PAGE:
An internal audit conducted by the Office of the Inspector General found the Social Security Administration doesn’t have its numbers under control – and its numbers are your numbers. Your social security number, to be exact.
As of 2015, about 6.5 million social security numbers registered to people who would have been at least 112 years old had no death date recorded in the SSA’s database, known as Numident.
Between 2008 and 2011, there were over 4,000 attempts by individuals to apply for work using social security numbers of people who were born before June 16, 1901.
It seems people get away with this kind of fraud a lot more often than they get caught. Over 66,000 of those SSNs were used to earn wages, tips, and self-employment income totalling $3.1 billion between 2006 and 2011. One SSN appeared on 613 different wage reports.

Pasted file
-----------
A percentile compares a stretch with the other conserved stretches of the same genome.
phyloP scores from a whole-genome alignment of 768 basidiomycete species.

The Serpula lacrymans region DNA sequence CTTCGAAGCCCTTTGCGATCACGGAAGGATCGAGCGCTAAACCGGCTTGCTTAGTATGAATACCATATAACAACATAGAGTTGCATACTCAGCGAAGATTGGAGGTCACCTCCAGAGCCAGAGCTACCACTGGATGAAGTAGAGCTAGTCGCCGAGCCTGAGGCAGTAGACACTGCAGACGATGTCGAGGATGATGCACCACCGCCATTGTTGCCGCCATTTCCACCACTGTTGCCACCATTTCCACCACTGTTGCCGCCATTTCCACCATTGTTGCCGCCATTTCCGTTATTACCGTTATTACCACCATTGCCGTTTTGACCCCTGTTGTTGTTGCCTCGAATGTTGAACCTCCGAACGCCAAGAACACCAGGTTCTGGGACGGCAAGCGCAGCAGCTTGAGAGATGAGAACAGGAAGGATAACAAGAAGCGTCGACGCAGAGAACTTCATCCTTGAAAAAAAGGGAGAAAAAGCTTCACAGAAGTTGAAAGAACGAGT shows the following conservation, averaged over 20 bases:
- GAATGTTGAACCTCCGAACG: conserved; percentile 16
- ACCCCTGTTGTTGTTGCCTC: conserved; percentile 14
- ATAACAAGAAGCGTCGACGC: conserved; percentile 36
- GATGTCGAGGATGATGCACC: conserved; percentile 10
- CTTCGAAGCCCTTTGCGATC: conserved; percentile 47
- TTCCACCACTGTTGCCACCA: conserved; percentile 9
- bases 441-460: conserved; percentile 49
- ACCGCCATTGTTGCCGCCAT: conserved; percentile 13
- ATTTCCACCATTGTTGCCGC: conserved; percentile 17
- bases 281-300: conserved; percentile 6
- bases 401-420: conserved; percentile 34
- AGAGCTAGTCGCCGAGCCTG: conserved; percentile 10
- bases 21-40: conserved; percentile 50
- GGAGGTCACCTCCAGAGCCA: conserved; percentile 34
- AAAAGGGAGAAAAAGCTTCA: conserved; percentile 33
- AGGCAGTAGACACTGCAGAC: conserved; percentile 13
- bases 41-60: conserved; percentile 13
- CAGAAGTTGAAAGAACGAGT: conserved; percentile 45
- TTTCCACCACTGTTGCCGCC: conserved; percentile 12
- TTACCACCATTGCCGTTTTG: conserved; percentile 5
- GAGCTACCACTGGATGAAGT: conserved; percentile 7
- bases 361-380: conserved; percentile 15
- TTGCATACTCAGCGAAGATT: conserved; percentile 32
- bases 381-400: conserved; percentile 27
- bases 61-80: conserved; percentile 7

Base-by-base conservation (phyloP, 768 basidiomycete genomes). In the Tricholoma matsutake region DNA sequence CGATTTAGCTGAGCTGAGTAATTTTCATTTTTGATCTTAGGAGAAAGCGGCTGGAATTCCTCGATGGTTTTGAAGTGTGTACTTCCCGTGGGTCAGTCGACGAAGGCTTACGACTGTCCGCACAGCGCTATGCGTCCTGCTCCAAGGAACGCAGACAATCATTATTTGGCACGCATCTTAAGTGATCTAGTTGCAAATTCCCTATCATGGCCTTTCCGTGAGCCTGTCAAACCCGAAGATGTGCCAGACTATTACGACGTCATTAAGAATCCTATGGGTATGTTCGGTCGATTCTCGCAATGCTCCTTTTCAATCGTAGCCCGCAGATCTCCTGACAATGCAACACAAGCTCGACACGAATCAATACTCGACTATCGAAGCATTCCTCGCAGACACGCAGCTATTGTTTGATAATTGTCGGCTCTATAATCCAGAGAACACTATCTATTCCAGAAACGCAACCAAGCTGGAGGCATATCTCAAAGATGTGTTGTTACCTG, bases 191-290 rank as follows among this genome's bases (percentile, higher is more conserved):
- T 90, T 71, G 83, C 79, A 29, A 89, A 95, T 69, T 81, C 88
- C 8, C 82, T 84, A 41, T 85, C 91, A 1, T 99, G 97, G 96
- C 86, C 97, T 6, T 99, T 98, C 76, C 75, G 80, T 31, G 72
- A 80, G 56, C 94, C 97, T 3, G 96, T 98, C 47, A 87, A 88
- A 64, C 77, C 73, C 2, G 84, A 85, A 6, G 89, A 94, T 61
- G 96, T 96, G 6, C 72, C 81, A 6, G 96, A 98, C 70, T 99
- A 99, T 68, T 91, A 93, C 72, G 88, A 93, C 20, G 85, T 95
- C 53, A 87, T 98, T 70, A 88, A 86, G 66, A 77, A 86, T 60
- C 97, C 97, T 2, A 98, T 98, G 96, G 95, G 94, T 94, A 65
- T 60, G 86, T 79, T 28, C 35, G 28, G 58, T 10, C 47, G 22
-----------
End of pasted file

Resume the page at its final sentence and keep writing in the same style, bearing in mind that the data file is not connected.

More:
The SSA’s Death Master File (DMF) – yes, that’s what it’s called – won’t list a person if the Numident doesn’t have a death date recorded for that person’s social security number. And if you’re not on the DMF, then as far as the government’s concerned you’re still alive. Even if you’re 130.
When a database doesn’t know enough to flag an inquiry as suspicious, fraudsters can have a field day.
So clean up your databases, everyone. It’s good advice, whether you’re the Chief Technology Officer of a large corporation or a private citizen just trying to keep track of your email. Or the government. It could be a matter of life and death -- or at least the Death Master File.